By Charles Webb.
I always, always, love reading this poem:
Because we need to remember / that memory will end, let the womb remain / untouched.
—from “Prayer to Seal Up the Wombdoor” by Suzanne Paola
Because we know our lives will end,
Let the vagina host a huge party, and let the penis come.
Let it come nude, without a raincoat.
Let it come rich, and leave with coffers drained.
Throw the prostate’s floodgates open.
Let sperm crowd the womb full as a World Cup stadium.
Let them flip and wriggle like a mackerel shoal.
Let babies leap into being like atoms after the Big Bang.
Let’s celebrate fullness, roundness, gravidity.
Let’s worship generation—this one,
And the next, and next, forever.
Let’s adore the progression: protozoan to guppy
To salamander to slow loris to Shakespeare.
Forget Caligula. Forget Hitler. Mistakes
Were made. Let’s celebrate our own faces
Grinning back at us across ten thousand years.
Let’s get this straight: Earth doesn’t care if it’s overrun—
If it’s green or brown or black, rain forest, desert, or ice pack.
A paper mill is sweet as lavender to Earth,
Which has no sense of smell, and doesn’t care
If roads gouge it, or industries fume into its air.
Beetles don’t care. Or crows.
Or whales, despite their singing and big brains.
Sure, rabbits feel. Spicebush swallowtails
Feel their proboscides slide into flowers’
Honeypots, which may feel too,
But lack the brains to care. Even if beagles
Are as mournful as they look—
Even if great apes grieve, wage war, catch termites
With twigs, and say in sign language,
“Ca-ca on your head,” they still don’t care.
Or if the do—well, join the club.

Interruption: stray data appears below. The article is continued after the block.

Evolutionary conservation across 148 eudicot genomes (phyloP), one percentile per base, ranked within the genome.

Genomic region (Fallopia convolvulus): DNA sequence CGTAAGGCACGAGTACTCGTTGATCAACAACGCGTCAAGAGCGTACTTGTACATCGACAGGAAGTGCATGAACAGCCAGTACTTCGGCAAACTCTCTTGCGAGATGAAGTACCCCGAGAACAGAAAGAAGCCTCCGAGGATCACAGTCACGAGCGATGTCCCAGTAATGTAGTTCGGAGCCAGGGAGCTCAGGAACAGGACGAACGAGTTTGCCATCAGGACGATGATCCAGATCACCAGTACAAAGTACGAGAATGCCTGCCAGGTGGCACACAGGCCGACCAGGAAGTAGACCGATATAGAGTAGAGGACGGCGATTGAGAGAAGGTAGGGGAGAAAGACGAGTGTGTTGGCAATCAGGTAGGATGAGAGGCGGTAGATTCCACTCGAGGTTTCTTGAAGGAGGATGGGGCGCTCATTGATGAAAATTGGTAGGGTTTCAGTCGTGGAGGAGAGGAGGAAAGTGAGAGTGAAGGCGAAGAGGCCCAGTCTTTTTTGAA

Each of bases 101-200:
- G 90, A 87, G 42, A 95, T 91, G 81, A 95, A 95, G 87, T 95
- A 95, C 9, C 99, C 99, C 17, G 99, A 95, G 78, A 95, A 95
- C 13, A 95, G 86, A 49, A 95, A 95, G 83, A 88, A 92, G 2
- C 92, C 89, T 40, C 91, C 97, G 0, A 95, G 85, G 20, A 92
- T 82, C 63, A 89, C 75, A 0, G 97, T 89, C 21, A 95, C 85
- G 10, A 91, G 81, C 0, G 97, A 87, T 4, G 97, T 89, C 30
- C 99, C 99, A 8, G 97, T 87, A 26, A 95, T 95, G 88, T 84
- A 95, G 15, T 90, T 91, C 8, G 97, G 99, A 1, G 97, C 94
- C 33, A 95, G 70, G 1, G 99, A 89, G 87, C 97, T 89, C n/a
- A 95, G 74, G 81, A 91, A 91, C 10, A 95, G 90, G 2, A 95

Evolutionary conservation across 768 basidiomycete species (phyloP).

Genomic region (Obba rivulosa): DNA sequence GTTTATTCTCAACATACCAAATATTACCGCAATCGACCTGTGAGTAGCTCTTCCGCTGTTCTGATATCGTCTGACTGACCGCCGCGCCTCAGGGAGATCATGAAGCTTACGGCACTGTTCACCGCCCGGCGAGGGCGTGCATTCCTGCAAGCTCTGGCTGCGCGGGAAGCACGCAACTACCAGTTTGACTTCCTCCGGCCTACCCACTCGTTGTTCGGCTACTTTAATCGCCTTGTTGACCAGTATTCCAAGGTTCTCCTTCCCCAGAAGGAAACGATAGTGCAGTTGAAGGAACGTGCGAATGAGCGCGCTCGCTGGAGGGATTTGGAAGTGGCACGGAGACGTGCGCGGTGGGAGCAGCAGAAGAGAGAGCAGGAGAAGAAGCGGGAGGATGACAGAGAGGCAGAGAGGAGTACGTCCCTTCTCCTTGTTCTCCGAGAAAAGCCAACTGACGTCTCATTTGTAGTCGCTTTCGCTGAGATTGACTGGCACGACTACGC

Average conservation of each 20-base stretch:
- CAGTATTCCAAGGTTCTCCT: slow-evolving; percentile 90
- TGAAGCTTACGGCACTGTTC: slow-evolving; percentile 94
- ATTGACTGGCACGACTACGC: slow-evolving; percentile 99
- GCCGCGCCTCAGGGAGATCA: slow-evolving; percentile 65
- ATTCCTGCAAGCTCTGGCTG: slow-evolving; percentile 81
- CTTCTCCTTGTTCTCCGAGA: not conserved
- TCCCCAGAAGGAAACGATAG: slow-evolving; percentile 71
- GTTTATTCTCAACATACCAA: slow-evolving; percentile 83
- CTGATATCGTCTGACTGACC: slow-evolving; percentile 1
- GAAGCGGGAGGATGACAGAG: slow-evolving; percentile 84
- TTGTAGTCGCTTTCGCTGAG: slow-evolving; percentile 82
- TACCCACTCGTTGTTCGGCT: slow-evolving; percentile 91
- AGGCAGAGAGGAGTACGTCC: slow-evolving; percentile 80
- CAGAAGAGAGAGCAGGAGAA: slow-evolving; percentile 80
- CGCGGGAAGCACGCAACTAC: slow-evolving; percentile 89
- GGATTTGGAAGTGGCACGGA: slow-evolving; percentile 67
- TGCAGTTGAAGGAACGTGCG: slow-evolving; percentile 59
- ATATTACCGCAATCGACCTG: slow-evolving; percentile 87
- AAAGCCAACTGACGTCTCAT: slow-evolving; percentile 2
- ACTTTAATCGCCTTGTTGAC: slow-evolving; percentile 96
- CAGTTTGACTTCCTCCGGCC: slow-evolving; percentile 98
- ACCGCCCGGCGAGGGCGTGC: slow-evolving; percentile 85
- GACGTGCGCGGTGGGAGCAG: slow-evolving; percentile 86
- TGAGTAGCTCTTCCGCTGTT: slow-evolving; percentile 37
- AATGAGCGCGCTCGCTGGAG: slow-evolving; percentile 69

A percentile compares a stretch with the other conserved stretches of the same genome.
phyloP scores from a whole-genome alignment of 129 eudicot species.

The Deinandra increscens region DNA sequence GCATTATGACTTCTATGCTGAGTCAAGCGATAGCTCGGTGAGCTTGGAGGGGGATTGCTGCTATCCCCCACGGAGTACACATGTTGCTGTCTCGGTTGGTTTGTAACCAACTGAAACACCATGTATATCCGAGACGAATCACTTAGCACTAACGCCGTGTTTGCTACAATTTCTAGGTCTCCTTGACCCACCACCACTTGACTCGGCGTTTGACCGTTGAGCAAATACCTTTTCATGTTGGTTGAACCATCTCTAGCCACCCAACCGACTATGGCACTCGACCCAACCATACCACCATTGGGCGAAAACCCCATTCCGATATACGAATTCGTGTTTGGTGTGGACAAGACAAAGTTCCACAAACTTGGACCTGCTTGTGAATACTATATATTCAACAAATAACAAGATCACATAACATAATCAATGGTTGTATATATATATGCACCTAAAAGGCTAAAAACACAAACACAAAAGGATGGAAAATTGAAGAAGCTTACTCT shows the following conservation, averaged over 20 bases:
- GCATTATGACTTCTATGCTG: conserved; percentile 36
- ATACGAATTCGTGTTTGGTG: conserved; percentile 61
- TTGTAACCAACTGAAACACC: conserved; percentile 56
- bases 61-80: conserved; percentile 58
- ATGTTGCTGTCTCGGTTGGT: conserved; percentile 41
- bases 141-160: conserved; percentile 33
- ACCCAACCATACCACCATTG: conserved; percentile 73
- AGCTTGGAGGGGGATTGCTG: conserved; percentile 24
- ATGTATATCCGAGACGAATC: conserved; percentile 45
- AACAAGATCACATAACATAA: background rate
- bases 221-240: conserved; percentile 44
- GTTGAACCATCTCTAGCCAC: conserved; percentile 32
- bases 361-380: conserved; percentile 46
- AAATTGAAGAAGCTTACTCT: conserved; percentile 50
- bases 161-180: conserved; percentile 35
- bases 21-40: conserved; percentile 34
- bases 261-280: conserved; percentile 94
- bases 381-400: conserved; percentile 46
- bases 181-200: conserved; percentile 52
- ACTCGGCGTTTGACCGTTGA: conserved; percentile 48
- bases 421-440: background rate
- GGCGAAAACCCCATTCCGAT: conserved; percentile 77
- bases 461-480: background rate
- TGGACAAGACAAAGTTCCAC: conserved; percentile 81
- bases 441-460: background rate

We humans care so much, some of us dub life
A vale of tears, and see heaven as oblivion.
Some pray, for Earth’s sake, not to be reborn.
Wake up! Earth will be charred by the exploding sun,
Blasted to dust, reduced to quarks, and still not care.
If some people enjoy their lives too much
To share, let them not share. If some despise themselves
Too much to reproduce, let them disappear.
If some perceive themselves as a disease, let them
Take the cure, and go extinct. It’s immaterial to Earth.
Let people realize this, or not. Earth doesn’t care.
I do, and celebrate my own fecundity.
I celebrate my wife’s ovaries, her fallopian tubes
Down which, like monthly paychecks,
Golden eggs roll. I celebrate the body’s changing.
(Might as well: it changes anyway.)
I celebrate gestation, water breaking,
The dash to the hospital, the staff descending,
Malpractice polices in hand. I celebrate
Dilation of the cervix, doctors in green scrubs,
And even (since I won’t get one) the episiotomy.
I’ll celebrate my bloody, dripping son, head deformed
By trusting against the world’s door.
Let it open wide for him. Let others make room for him.
Let his imagination shine like God’s.
Let his caring change the face of everything.
via Best New American Poetry 2006 (editor, Billy Collins)